Analyzing the Statute of Limitations and the Statute of Repose
1. Analyzing the statute of limitations
Most products liability claims in Florida are subject to a four year statute of limitations. Fla. Stat. § 95.11(3)(a), (e), (k), (p) (2011) (providing a four year statute of limitations for actions based upon negligence, strict liability, and warranties not founded on a written instrument). Other potential statutes of limitations include the two year wrongful death statute and the five year statute applicable to claims based upon a warranty contained in a written instrument. Fla. Stat. § 95.11(4)(d) (2011); Fla. Stat. § 95.11(2)(b) (2011). Where there are multiple legal theories and accompanying statutes of limitations which apply to one case, our office works within the framework of the statute which expires the soonest in order to avoid losing out on a potential theory of recovery for our client.
The legislature codified the discovery rule as it applies to products liability actions brought under Section 95.11(3). Fla. Stat. § 95.031(2)(a). In such cases, “the accrual of the causes of action is delayed until the plaintiff either knows or should know that the last element of the cause of action occurred.” Davis v. Monahan, 832 So. 2d 708, 709 (Fla. 2002).
The application of the discovery rule varies depending upon the type of injuries at issue. For instance, in the case of a “latent” or “creeping” disease, “the cause of action accrues when the accumulated effects of the deleterious substance manifest themselves to the claimant in a way which supplies some evidence of a causal relationship to the manufactured product.” Carter v. Brown & Williamson Tobacco Corp., 778 So. 2d 932, 934 (Fla. 2000); see also Am. Optical Corp. v. Spiewak, 73 So. 3d 120, 126 (Fla. 2011) (“With regard to asbestos-related diseases, we have held that an action accrues when the accumulated effects of the substance manifest in a way which supplies some evidence of the causal relationship to the manufactured product.”). The determination of when the statute of limitations begins to run in such cases is generally a question of fact. Carter, 778 So. 2d at 937. The Third District Court of Appeal recently provided significant guidance regarding the type of evidence that is properly admissible on this issue as well as the type of jury instructions that should be given in Frazier v. Philip Morris USA Inc., 89 So. 3d 937 (Fla. 3d DCA 2012), reh’g denied (June 8, 2012).
2. Analyzing the Statute of Repose
Florida applies a twelve year statute of repose to any products liability claim based upon injuries or death caused by a product with an expected useful life of ten years or less. Fla. Stat. § 95.031(2)(b) (2011). There is also a conclusive statutory presumption that all products have an expected useful life of ten years or less, except for: certain aircraft; vessels weighing more than 100 gross tons; certain types of railroad equipment; and improvements to real property, including elevators and escalators. Fla. Stat. § 95.031(2)(b)1. (2011). With the exception of escalators, elevators, and improvements to real property, a twenty year statute of repose applies to claims based upon products that are not subject to the ten year expected useful life presumption. Fla. Stat. § 95.031(2)(b)3. (2011).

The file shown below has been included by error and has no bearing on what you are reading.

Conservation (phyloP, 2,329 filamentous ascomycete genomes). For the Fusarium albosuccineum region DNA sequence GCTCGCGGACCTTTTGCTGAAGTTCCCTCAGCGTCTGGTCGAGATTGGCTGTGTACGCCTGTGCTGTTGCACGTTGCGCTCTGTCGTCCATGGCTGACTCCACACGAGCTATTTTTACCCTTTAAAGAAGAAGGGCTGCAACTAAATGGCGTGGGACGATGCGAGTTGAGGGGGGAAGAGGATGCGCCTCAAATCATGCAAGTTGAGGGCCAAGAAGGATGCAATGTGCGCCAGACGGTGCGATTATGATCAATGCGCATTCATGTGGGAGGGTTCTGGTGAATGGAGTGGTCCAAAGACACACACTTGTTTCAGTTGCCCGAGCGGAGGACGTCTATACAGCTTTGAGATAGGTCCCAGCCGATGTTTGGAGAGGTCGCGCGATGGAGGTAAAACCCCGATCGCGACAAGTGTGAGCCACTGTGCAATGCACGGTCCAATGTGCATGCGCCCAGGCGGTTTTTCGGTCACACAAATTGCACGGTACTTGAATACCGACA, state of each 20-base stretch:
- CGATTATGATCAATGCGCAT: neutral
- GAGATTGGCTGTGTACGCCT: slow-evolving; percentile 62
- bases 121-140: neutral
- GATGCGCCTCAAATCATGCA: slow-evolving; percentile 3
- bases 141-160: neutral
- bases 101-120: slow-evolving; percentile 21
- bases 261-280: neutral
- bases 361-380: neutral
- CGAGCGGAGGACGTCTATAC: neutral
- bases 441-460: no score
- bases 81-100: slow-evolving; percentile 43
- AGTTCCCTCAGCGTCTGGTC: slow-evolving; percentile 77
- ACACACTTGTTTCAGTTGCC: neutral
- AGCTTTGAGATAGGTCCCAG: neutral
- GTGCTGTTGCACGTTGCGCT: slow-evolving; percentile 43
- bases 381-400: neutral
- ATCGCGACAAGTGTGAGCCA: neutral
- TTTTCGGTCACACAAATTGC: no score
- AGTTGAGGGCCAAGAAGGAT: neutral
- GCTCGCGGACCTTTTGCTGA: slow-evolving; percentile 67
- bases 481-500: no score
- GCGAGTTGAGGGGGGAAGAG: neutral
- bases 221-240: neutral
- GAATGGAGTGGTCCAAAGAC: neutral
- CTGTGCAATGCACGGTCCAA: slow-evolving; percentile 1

There are several exceptions to the statute of repose. First, the repose period will be adjusted to reflect a manufacturer’s specific warranty that the product will have a useful life beyond that provided by the statute. Fla. Stat. § 95.031(2)(b)2.-3. (2011). Second, the repose period does not apply where the plaintiff was exposed to or used the product during the repose period but the injury does not manifest itself until after the repose period has expired. Fla. Stat. § 95.031(2)(c) (2011). Third, the repose period is tolled where the defendant took affirmative steps to conceal a defect of which it had actual knowledge. Fla. Stat. § 95.031(2)(d) (2011).
It’s also important to analyze how the statute of repose applies to your case. The current statute of repose states that “[u]nder no circumstances may a claimant commence an action for products liability, including a wrongful death action . . . if the harm was caused by exposure to or use of the product more than 12 years after delivery of the product to its first purchaser or lessee . . . .” Fla. Stat. § 95.031(2)(b) (2012). As such, the wording of the current statute of repose differs significantly from the previous statute of repose that was repealed in 1986 which provided that “[a]ctions for products liability . . . must be begun . . . within 12 years after the date of delivery of the completed product . . . .” Firestone Tire & Rubber Co. v. Acosta, 612 So. 2d 1361, 1362 n. 1 (Fla. 1992) (quoting Section 95.031(2), Florida Statutes (1975)).
While no Florida state appellate court has addressed the significance of the difference in wording between the current and former versions of the statute of repose, Judge Jordan of the Southern District expressly addressed this issue in Kravitz v. Evans Med. Ltd., 741 F. Supp. 2d 1299 (S.D. Fla. 2010). The plaintiff in Kravitz suffered harmed caused by a vaccine within the twelve years following the sale of that vaccine to his doctor but filed suit after those twelve years had passed. Id. at 1303-05. Judge Jordan rejected the defendants’ argument that the suit was barred by the statute of repose, reasoning that the statute contained “the critical qualifying language—‘if the harm was caused by the product more than 12 years after delivery of the product to its first purchaser.” Id. at 1304. Judge Jordan further reasoned that “the defendants’ reading of § 95.031(2)(b) would make irrelevant or superfluous the phrase ‘if the harm was caused.’” Id.
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